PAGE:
Qantas’ JFK-SYD record
QANTAS’ record-breaking non-stop direct New York to Sydney test flight touched down yesterday, after 19 hours and 16 minutes in the air.
The service was the first nonstop commercial airline flight from New York to Sydney and is part of Qantas’ ongoing quest to launch commercial flights between the east coast of Australia and New York & London.
The 16,200km journey from John F Kennedy Airport was a research flight to assess the impact a regular service would have on its passengers.
Arriving in Sydney, Qantas Group CEO Alan Joyce said the flight was “a really significant first for aviation.
“Hopefully, it’s a preview of a regular service that will speed up how people travel from one side of the globe to the other.”
A total of 49 passengers and crew on board were subject to a series of experiments examining their health and well-being, ranging from monitoring pilot brain waves, melatonin levels and alertness, through to exercise classes for passengers.
Cabin lighting and in-flight meals were also adjusted in an effort to reduce jet lag, with the flight, which departed New York at 9pm, starting with lunch and lights on for the first six hours to match the time of day at the destination, instead of the traditional start with dinner then lights off.
“The research we’re doing should give us better strategies for improving comfort and wellbeing along the way,” Joyce explained.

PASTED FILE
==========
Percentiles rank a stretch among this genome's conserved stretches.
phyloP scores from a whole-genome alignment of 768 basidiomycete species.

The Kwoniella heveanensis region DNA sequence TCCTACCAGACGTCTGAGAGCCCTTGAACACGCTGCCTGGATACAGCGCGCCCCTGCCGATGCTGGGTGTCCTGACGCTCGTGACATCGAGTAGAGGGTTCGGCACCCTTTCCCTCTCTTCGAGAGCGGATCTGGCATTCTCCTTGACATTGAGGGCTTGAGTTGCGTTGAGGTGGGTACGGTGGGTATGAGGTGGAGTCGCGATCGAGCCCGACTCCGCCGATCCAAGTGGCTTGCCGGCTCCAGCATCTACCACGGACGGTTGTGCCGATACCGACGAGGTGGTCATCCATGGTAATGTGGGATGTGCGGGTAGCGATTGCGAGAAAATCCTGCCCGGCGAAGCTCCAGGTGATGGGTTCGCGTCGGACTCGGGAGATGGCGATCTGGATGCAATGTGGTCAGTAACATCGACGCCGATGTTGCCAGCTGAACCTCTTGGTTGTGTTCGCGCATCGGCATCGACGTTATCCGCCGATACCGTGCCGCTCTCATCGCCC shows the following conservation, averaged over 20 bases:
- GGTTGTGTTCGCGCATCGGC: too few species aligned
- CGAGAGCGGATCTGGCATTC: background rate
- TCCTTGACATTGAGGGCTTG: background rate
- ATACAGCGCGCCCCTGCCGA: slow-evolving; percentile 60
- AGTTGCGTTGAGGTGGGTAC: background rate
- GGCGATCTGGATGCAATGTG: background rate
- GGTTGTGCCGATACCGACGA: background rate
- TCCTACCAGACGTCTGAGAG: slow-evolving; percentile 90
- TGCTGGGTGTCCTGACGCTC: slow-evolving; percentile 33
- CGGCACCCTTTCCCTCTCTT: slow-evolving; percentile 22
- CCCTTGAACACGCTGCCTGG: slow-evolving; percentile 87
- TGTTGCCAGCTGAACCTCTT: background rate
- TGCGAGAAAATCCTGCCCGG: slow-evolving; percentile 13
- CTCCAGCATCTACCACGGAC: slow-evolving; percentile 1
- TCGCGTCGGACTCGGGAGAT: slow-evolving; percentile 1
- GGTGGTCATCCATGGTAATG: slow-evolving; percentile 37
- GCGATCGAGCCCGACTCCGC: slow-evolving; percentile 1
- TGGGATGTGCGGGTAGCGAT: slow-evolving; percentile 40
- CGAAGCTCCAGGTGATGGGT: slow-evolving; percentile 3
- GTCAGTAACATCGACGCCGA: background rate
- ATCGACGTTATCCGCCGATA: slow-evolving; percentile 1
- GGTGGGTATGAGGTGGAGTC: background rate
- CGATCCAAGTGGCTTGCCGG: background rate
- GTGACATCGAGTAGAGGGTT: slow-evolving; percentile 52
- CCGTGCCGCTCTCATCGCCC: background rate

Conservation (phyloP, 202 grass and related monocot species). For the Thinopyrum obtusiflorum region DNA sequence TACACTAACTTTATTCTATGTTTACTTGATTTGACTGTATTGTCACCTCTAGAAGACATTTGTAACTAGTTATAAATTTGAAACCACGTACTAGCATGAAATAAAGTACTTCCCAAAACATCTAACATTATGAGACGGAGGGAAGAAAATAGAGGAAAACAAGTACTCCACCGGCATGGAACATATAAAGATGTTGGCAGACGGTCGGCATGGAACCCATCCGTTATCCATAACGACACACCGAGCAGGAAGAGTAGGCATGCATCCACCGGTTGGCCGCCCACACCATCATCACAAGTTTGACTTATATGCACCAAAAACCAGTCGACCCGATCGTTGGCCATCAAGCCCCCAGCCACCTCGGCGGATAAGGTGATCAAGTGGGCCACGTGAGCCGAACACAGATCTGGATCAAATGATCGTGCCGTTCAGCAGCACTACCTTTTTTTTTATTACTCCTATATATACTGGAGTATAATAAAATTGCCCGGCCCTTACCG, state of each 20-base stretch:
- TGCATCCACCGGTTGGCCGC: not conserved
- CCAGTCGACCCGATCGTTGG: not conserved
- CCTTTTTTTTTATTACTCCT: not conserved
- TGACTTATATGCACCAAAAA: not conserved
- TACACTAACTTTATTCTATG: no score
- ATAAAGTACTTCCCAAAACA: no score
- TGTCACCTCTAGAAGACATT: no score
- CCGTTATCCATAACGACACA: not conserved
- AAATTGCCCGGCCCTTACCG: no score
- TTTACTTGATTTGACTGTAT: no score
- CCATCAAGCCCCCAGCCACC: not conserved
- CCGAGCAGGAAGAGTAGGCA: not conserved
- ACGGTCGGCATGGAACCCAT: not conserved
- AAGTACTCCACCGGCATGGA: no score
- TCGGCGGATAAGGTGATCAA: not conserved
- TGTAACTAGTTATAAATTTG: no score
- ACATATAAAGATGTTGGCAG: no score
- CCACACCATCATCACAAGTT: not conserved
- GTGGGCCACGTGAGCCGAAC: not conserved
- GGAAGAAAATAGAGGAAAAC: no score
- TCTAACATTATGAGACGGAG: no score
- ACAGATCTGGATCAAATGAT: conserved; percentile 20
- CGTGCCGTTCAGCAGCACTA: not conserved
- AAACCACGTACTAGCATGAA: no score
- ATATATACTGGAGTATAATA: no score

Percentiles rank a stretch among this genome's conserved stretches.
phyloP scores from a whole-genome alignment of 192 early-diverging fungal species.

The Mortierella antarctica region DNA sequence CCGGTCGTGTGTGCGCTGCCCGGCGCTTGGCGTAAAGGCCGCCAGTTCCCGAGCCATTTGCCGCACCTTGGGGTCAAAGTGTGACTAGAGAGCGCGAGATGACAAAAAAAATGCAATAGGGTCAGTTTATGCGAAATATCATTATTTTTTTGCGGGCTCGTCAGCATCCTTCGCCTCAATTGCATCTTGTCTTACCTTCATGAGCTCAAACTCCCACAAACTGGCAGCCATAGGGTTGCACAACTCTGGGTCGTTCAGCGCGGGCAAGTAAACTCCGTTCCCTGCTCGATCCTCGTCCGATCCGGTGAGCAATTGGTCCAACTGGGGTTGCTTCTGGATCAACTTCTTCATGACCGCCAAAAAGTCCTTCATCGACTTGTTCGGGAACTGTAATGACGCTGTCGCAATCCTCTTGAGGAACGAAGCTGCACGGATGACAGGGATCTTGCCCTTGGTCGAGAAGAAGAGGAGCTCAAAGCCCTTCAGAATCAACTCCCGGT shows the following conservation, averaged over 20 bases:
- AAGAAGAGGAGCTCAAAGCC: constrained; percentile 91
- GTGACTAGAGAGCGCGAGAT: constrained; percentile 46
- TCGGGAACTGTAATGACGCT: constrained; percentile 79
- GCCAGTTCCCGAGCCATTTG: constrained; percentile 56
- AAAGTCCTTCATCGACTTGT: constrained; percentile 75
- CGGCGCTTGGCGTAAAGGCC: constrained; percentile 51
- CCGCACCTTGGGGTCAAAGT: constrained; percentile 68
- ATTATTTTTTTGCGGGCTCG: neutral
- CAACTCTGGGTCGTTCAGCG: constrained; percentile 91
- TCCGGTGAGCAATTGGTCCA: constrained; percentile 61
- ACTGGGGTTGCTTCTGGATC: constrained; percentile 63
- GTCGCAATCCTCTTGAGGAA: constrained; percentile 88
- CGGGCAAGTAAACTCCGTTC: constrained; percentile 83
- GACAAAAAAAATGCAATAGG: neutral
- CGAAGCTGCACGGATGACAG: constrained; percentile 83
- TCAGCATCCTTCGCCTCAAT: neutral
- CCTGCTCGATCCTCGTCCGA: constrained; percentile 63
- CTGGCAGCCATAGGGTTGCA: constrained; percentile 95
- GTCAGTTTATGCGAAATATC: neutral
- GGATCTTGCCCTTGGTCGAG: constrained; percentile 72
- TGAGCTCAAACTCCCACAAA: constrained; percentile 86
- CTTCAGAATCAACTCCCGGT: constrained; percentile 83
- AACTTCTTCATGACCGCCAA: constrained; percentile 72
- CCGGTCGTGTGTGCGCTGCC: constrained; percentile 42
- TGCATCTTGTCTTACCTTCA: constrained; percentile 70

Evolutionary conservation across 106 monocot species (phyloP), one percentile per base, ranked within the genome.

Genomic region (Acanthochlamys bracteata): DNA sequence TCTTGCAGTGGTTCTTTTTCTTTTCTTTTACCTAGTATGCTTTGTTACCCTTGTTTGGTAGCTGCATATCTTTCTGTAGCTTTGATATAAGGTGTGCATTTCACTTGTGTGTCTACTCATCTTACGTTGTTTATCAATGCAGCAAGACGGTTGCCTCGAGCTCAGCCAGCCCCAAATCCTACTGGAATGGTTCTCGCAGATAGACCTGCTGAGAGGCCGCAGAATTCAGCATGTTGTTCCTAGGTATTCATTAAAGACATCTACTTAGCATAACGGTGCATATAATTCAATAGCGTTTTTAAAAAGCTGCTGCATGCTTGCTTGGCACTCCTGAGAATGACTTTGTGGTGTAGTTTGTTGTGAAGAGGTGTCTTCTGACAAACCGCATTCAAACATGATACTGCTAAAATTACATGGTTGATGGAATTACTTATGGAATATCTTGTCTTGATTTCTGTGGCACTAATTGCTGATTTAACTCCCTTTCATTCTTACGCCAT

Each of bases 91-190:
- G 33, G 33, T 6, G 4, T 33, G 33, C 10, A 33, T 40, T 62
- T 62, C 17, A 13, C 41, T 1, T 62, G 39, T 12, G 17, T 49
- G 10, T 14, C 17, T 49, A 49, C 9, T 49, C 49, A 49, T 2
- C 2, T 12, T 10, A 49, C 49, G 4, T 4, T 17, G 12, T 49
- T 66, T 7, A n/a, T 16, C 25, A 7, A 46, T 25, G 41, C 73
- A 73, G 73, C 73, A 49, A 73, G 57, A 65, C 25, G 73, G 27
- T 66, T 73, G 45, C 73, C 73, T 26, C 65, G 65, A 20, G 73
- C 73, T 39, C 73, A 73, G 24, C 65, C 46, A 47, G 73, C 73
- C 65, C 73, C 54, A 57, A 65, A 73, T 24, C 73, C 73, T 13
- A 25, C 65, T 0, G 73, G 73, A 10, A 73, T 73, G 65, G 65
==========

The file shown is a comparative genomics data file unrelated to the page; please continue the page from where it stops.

“What’s already clear is how much time you can save.
“Our regular, one-stop New York to Sydney service (QF12) took off three hours before our direct flight but we arrived a few minutes ahead of it, meaning we saved a significant amount of total travel time by not having to stop,” he added.
Two more research flights are planned as part of the Project Sunrise evaluations – London to Sydney in Nov and another New York to Sydney in Dec.
The flight was conducted on a 787-9 with a restricted load and maximum fuel, with Airbus pitching the A350 and Boeing the 777X to operate Project Sunrise flights on a commercial basis.
A decision on Project Sunrise is expected by the end of the year and if approved, flights would start in 2022/23 and save passengers up to four hours in total travel time - see page four.